Thank you... as always very informative. gibberillic acid sprays??? You mean like megagro? How is that going to aid you in pollination? What about those vibrating wands they use in tomato hot houses? Have you seen those?

I thought about adding co2 but it seems that too would get expensive. My main movtivation is to keep as natural as possible. Once in my hands everything is treated organically and naturally.

I would like to design a small aquaponic system that is affordable for almost any family then teach them how to do it.

Right now I am looking for articles from people to help others grow in containers. The info is all over the place. It's all hard to follow.


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I know nothing of Megagro. I purchase Gibberillic Acid (made by Abott Labs). Using gibberillic acid as a "polinizer" for citrus is actually a very old technology. People have used it for many year to set citrus blossoms. Gibberillic Acid when sprayed on a citrus bloom sets the bloom ("pollenizes"),even on self-incompatible citrus cultivars, such as Minneola, Nova, Orlando, Robinson, Sunburst and ect. The reason I like gibberillic is because it pollenizes the flowers, sets the fruit which then will mature completely seedless. I'm not much into organic culture. I don't have anything against it, per se, but I much prefer to use standard growing methods. - Millet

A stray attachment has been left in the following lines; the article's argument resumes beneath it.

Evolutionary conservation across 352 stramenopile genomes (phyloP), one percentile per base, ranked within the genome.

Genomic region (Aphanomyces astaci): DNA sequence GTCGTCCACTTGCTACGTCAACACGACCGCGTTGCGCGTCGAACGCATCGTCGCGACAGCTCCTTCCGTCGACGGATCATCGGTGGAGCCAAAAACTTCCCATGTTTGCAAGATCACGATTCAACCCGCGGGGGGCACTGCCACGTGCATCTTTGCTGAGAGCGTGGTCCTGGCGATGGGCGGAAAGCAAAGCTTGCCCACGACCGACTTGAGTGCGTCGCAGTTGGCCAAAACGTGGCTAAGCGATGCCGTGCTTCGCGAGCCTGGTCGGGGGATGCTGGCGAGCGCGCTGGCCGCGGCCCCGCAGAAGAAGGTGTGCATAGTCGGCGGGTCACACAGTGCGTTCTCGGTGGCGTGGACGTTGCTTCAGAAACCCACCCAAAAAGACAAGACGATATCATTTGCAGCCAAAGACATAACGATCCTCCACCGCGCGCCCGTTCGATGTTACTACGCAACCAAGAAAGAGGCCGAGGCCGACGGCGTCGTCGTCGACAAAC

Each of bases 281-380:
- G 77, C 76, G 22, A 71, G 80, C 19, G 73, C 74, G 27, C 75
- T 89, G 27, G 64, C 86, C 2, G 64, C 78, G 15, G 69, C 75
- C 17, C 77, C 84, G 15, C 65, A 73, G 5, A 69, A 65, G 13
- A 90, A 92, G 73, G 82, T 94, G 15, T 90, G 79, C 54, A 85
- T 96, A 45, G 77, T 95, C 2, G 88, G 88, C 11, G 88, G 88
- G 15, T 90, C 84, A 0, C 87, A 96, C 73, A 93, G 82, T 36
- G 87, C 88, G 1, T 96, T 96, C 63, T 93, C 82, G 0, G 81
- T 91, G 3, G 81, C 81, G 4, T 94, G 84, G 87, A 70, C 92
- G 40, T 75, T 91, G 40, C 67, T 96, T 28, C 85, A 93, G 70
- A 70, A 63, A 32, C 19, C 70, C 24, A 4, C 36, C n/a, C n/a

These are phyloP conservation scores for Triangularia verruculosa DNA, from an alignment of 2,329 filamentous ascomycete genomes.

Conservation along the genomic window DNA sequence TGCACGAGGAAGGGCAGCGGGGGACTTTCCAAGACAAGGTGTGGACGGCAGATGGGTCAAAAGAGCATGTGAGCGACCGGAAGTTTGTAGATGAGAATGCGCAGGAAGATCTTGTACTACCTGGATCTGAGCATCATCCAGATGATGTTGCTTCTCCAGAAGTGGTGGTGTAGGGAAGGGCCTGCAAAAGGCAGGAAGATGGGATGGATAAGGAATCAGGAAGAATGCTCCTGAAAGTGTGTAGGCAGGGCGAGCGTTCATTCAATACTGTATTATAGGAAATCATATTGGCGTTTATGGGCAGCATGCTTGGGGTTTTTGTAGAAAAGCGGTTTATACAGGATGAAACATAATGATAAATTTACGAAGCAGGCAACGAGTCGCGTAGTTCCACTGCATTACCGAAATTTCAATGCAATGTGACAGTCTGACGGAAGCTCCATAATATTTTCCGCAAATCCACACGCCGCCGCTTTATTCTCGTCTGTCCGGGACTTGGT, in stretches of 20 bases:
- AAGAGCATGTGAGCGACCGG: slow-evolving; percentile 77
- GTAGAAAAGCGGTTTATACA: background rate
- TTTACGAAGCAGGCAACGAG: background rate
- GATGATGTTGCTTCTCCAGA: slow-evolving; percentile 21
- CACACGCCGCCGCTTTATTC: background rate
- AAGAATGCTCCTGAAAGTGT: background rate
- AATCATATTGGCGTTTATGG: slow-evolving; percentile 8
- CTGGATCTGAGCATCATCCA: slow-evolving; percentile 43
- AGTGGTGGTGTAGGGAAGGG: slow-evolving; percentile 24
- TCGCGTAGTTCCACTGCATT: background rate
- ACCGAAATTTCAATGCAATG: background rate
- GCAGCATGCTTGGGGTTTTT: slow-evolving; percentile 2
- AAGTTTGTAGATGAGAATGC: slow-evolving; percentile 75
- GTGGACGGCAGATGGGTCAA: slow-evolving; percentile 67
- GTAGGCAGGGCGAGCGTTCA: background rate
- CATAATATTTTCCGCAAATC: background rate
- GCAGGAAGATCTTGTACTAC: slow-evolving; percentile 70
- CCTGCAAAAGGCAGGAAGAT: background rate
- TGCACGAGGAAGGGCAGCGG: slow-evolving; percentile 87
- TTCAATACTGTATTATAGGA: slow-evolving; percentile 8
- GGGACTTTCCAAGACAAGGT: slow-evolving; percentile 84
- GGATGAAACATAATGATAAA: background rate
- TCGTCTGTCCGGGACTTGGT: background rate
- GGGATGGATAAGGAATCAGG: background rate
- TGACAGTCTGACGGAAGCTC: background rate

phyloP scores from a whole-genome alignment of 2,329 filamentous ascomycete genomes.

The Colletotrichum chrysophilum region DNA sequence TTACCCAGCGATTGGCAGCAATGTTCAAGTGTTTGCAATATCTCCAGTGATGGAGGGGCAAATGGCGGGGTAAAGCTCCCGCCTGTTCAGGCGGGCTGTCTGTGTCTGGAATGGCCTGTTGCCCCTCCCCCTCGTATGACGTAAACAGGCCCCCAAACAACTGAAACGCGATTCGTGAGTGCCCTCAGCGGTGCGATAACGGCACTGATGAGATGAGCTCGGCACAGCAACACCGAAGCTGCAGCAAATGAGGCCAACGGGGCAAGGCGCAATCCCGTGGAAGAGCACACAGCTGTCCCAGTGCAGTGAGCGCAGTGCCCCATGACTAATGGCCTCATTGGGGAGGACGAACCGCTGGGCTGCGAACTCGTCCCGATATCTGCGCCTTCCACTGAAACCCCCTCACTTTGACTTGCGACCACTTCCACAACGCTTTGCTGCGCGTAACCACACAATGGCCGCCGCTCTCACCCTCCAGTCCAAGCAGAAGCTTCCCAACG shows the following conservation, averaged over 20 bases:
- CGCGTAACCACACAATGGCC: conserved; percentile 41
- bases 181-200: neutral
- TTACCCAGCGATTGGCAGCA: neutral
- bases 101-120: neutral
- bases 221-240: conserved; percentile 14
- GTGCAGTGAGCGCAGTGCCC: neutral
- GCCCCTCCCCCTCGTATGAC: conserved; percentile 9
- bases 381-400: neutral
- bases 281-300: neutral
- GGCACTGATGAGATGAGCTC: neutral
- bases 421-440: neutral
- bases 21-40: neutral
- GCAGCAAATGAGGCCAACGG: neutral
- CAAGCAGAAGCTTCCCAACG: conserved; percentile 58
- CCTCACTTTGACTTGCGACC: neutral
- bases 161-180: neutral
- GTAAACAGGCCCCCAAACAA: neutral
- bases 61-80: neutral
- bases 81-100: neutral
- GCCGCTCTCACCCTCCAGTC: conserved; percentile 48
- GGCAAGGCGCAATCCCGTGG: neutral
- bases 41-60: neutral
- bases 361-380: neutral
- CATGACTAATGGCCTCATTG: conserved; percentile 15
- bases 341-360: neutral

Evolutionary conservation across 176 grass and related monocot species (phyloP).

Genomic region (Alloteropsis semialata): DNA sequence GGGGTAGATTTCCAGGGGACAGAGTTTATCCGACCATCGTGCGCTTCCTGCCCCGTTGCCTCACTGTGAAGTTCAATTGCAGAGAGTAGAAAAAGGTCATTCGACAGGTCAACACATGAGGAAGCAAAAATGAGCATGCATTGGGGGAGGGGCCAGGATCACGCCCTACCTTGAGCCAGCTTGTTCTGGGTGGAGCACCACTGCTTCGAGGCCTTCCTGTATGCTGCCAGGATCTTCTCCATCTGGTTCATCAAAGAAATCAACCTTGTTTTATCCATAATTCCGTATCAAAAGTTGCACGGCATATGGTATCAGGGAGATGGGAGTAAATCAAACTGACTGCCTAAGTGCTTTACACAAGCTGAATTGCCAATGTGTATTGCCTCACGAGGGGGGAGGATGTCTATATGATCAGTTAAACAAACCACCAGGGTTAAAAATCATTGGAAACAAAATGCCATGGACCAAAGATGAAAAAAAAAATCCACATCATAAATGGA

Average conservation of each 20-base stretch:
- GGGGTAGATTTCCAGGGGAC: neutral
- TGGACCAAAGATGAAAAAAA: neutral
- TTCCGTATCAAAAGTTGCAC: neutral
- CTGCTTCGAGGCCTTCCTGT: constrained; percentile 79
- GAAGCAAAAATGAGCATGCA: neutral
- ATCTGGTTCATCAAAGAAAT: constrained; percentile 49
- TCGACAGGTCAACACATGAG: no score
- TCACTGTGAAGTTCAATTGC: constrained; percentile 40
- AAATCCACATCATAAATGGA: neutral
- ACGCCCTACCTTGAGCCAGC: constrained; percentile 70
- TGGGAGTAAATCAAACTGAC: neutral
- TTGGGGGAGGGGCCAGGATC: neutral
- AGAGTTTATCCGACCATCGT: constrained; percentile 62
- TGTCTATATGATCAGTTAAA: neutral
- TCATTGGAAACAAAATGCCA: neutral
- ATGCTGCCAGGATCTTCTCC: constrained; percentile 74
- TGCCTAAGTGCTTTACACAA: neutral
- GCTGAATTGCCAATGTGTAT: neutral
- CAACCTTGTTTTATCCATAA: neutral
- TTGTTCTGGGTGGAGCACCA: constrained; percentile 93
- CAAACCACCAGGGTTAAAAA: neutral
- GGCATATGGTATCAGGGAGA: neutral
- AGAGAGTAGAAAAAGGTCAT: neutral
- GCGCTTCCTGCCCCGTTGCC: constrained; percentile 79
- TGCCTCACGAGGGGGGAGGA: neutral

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RE: citrus greenhouse temps

Hair, the lowest my gh gets in winter is 45F. I've a thermometer w/humidity, and an alarm..the main component stays in the house..if the temps dip below 45 the alarm beeps..It's important you buy something similar to the alarm I have..I learned the hard way..Aside from the gas heater, I also have an electric heater in case the gas heater goes off..Millet is 100% correct on keeping a window/screen door opened just a bit..Gas built up which caused the heater to go out on the one of the coldest winter nights..lost 37 plants, including citrus.